After you’ve identified what’s causing stress in your feline pet, try to provide mental peace and harmony for your adorable furball as much as you can.

If there are multiple cats in your home, try to separate each of them, especially the ones that are more emotionally vulnerable.

Instead, try introducing each other slowly and gradually to reduce the chances of aggressive attitudes towards each other and also to restore the mental peace of each of these naughty little creatures.

Also, every multi-cat homeowner must provide enough resources for each of their cats, including ample amounts of food, water bowls, litter trays, toys, and so on.

It ensures that there’s no competition between your cats, and each will be well fed after eating their share.

In fact, keep one extra bag of cat food in case the resources run out before you restock them. This reduces fights and violence amongst your pet cats.

You can also try to neuter or spay your adult cat after hitting puberty to reduce aggression, which often happens due to hormonal changes.

This is the time when they are sexually receptive and desperately looking for partners during the mating season.

Neutering your cat will reduce such issues and keep your pet stress-free.

Train Your Cat

Cats may spend anywhere between 15-50% of their waking time grooming and cleaning themselves. But anything beyond that is considered abnormal!

The next time you see your kitty busy scratching herself even after she’s done it all day, set a harmless punishment for her.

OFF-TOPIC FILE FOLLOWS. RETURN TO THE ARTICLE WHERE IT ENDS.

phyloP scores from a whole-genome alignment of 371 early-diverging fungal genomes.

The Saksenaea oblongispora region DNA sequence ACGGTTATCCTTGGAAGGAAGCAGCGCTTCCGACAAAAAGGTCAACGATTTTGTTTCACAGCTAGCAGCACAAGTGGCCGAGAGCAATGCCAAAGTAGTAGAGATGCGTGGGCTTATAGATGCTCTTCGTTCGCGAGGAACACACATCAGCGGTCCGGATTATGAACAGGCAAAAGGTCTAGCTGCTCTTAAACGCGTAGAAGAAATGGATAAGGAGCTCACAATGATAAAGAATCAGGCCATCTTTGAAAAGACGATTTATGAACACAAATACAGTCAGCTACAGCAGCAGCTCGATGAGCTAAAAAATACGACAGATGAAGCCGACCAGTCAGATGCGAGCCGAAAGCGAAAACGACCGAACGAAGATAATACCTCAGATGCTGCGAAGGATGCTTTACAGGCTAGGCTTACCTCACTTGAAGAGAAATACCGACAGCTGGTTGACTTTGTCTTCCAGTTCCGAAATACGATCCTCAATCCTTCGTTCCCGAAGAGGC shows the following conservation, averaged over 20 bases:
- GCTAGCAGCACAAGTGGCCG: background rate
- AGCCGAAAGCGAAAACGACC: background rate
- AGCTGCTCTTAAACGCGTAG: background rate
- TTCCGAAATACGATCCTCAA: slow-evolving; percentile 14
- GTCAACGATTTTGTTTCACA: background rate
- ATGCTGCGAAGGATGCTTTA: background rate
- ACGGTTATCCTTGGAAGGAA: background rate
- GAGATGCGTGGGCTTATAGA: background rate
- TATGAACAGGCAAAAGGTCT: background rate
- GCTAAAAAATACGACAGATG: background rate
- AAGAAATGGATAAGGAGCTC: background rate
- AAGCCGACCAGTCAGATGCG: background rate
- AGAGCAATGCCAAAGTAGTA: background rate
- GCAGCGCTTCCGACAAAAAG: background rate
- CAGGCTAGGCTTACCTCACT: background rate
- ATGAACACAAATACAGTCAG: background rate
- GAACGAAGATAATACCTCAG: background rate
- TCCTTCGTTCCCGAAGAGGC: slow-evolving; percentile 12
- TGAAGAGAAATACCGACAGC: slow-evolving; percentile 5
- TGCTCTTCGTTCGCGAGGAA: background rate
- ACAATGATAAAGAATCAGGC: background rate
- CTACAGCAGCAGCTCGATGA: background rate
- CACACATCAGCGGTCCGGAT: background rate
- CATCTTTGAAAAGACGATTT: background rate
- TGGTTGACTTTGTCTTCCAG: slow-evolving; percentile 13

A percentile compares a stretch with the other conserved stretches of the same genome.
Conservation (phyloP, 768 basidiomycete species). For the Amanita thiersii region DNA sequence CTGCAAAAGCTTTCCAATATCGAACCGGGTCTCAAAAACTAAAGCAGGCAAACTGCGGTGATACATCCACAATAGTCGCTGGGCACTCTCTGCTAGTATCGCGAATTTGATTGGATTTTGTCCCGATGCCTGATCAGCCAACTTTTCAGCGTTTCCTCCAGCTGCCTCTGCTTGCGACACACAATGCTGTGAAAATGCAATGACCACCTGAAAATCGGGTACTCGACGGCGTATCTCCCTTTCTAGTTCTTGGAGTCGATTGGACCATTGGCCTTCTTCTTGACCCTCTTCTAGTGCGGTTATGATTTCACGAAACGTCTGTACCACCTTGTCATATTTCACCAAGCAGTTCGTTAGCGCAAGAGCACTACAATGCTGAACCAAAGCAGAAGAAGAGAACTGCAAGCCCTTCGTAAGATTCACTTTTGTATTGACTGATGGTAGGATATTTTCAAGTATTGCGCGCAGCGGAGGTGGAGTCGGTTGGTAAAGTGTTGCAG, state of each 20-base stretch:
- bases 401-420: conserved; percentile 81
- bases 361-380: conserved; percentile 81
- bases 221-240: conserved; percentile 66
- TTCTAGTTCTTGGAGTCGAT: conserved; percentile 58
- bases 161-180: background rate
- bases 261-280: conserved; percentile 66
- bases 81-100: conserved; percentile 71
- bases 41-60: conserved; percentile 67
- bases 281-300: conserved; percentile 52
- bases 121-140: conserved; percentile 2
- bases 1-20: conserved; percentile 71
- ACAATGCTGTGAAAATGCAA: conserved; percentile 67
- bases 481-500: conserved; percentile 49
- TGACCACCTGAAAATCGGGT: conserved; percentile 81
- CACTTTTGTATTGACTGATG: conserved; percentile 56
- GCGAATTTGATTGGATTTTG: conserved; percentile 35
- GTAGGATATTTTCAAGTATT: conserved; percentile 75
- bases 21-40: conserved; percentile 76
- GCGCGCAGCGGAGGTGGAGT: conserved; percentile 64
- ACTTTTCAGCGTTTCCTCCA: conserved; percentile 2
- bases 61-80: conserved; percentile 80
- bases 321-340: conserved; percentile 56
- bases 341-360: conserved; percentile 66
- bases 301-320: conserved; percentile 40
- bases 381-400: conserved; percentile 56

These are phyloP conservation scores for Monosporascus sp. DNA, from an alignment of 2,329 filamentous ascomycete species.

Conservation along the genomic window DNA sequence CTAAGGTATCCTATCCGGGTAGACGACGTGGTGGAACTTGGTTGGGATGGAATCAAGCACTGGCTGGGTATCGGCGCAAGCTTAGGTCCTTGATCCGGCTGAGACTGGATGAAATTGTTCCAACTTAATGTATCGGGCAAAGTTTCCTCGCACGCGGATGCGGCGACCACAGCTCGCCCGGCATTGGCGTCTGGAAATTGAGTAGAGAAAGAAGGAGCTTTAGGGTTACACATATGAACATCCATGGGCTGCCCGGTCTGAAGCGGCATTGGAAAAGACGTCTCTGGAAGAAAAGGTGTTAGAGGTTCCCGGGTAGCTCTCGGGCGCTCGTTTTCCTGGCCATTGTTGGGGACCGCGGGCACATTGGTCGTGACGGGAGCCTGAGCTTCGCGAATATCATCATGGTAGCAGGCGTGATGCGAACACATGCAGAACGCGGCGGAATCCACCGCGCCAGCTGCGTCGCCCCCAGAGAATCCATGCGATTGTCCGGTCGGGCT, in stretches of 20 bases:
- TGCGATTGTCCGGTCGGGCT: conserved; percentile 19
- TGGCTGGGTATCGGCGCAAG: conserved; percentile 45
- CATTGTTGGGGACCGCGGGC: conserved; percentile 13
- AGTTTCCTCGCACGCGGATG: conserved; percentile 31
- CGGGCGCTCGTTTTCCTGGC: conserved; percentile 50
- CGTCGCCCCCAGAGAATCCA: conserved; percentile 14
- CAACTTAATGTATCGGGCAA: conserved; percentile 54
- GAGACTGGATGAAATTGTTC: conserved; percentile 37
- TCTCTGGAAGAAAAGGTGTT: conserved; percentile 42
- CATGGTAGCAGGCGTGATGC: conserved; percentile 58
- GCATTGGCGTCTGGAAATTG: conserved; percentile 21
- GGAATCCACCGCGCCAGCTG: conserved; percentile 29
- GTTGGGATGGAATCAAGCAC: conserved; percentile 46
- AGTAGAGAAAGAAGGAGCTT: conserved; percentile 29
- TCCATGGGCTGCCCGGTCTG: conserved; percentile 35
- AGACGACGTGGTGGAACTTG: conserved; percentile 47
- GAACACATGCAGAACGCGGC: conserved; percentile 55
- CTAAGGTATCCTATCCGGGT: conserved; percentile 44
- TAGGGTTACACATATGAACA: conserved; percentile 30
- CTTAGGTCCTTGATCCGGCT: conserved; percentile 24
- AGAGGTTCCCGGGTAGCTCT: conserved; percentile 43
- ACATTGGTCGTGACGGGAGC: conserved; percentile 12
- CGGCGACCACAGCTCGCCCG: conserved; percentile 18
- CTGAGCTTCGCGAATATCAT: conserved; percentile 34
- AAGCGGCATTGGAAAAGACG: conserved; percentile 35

For example, you can use a spray bottle to spray water on her face whenever she does that, or give her a light spank on the back (without inflicting any pain or causing any injuries). 

Talk To Your Vet

This is the best thing you can do to ensure your beloved pet is healthy.

A routine checkup is necessary to diagnose any possible health issues before it’s too late!

If you notice your pet is suffering from any health problem that’s causing her to chew or bite her paws too much, only your vet can help your kitty get over such issues.

Since cats cannot communicate verbally, their behavior tells numerous things about their health conditions, fitness, mental well-being, and so on.

As long as things look normal, it’s fine, but when your pet starts showing such acts of aggression to the point of harming herself by unrestrained biting, then it’s something that you need to worry about!

You’ll also need to keep an eye on your cat and note down any cases of abnormal paw-chewing or nail-biting.

There may be other symptoms associated with such issues, such as raw skin, redness, swelling, or inflammation, bleeding, and hair loss.

If you feel your feline member is suffering from any injury, pain, or infection in the nails or paws, take your vet’s opinion.

Your veterinarian is the best person who can diagnose any problems and follow a treatment procedure if necessary.